Date of this Version
The RAND Journal of Economics
We develop a job-market signalling model where signals convey two pieces of information. This model is employed to study countersignalling (signals nonmonotonic in ability) and the GED exam. A result of the model is that countersignalling is more likely to occur in jobs that require a combination of skills that differs from the combination used in the schooling process. The model also produces testable implications consistent with evidence on the GED: (i) it signals both high cognitive and low noncognitive skills and (ii) it does not affect wages.
This is the peer reviewed version of the following article: Araujo, Aloisio, Daniel Gottlieb, and Humberto Moreira. “A Model of Mixed Signals with Applications to Countersignaling,” RAND Journal of Economics, winter 2007, pp. 1020-1043 , which has been published in final form at http://dx.doi.org/10.1111/j.0741-6261.2007.00124.x. This article may be used for non-commercial purposes in accordance with Wiley Terms and Conditions for Self-Archiving http://olabout.wiley.com/WileyCDA/Section/id-820227.html#terms.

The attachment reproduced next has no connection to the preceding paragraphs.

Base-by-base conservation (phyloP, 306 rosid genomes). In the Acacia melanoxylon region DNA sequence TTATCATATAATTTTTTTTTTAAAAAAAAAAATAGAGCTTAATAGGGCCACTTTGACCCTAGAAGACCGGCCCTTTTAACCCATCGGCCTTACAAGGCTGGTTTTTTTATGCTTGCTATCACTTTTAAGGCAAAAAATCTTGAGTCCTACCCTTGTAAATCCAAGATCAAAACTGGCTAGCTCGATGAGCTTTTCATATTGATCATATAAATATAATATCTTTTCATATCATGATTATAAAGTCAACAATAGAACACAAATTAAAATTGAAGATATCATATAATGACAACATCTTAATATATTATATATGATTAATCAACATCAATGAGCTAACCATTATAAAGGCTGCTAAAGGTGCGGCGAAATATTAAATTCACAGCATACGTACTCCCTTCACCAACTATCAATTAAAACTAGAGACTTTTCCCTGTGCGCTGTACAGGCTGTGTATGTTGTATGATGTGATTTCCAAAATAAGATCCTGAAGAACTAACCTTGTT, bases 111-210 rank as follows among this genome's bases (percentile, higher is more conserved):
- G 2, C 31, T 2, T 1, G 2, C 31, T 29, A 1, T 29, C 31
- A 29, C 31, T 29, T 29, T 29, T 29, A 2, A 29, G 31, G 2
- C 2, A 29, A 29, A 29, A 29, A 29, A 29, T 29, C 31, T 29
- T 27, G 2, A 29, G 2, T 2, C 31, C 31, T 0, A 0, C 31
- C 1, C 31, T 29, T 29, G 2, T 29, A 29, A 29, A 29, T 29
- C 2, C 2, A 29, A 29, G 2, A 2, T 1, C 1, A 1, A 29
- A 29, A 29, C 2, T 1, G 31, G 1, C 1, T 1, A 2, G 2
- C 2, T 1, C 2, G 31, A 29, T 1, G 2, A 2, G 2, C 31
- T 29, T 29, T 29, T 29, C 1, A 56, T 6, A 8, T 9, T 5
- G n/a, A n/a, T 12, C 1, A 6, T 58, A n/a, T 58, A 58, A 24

Araujo, A., Gottlieb, D. A., & Moreira, H. (2007). A Model of Mixed Signals With Applications to Countersignalling. The RAND Journal of Economics, 38 (4), 1020-1043. http://dx.doi.org/10.1111/j.0741-6261.2007.00124.x
Date Posted: 27 November 2017
This document has been peer reviewed.